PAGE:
The first major snowfall of the year and a cold snap set to sweep into the northern Midwest could harm some late-maturing corn and soybeans crops and delay the harvest, an agricultural meteorologist and the National Weather Service said on Thursday.Oh, I forgot. If it getting cooler--or even staying steady--that is weather. If it is getting warmer--even if it is because of a change in season--it is climate change.
The storm is centered in a small area across northeastern North Dakota and northwestern Minnesota, including the fertile Red River Valley, where farmers are still harvesting their corn and soybean crops after the worst drought in half a century devastated U.S. grain this year.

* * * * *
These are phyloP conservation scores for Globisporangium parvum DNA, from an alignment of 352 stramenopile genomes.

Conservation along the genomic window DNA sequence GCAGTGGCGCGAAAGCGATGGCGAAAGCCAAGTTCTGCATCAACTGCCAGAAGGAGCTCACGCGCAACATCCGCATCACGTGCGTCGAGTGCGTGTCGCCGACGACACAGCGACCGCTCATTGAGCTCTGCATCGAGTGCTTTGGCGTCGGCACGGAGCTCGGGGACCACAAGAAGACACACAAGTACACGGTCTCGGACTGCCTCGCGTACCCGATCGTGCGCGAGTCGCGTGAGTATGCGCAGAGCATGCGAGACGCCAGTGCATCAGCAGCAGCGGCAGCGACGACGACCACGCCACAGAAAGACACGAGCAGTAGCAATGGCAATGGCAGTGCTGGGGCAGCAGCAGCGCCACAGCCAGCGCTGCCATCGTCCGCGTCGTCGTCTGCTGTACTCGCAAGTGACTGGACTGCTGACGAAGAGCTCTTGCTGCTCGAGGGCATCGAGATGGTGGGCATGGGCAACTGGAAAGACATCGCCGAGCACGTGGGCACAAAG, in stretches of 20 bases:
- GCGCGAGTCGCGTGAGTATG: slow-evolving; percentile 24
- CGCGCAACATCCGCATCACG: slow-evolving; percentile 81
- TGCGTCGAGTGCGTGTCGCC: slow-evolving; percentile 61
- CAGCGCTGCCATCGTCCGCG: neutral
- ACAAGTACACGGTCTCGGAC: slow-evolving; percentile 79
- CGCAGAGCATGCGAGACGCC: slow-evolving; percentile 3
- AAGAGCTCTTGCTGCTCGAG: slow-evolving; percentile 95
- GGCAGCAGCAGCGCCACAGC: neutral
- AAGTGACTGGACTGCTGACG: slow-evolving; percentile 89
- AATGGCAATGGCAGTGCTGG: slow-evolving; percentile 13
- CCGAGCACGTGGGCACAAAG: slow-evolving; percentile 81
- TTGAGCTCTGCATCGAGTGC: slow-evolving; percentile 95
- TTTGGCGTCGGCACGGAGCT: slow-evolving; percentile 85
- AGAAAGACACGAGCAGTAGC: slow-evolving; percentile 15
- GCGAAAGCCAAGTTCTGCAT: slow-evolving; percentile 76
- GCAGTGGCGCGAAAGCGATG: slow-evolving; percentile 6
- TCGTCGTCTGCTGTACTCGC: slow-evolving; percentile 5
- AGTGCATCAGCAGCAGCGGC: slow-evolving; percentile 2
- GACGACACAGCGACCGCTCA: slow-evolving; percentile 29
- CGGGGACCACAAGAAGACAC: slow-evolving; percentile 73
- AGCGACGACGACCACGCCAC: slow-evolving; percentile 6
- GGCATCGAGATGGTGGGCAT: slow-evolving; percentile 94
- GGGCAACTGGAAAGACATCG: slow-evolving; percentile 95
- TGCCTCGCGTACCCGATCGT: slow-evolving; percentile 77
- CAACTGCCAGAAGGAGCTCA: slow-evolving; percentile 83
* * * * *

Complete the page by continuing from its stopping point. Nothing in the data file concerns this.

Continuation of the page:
Minnesota is the third largest soybean producing state in the United States and the fourth largest corn state, based on its harvest last year. North Dakota ranks number 10 in soybean production.
"There is rain changing to snow in the upper Red River Valley of eastern North Dakota and northwest Minnesota," said John Dee, meteorologist for Global Weather Monitoring.
"It's a small geographical area that grows mainly spring wheat and soybeans," Dee said.
He said from 5 to 8 inches of snow was expected by late Thursday with locally heavier amounts. "It's an isolated storm and unique for this time of year. The snow should begin melting beginning Friday through the weekend," he said.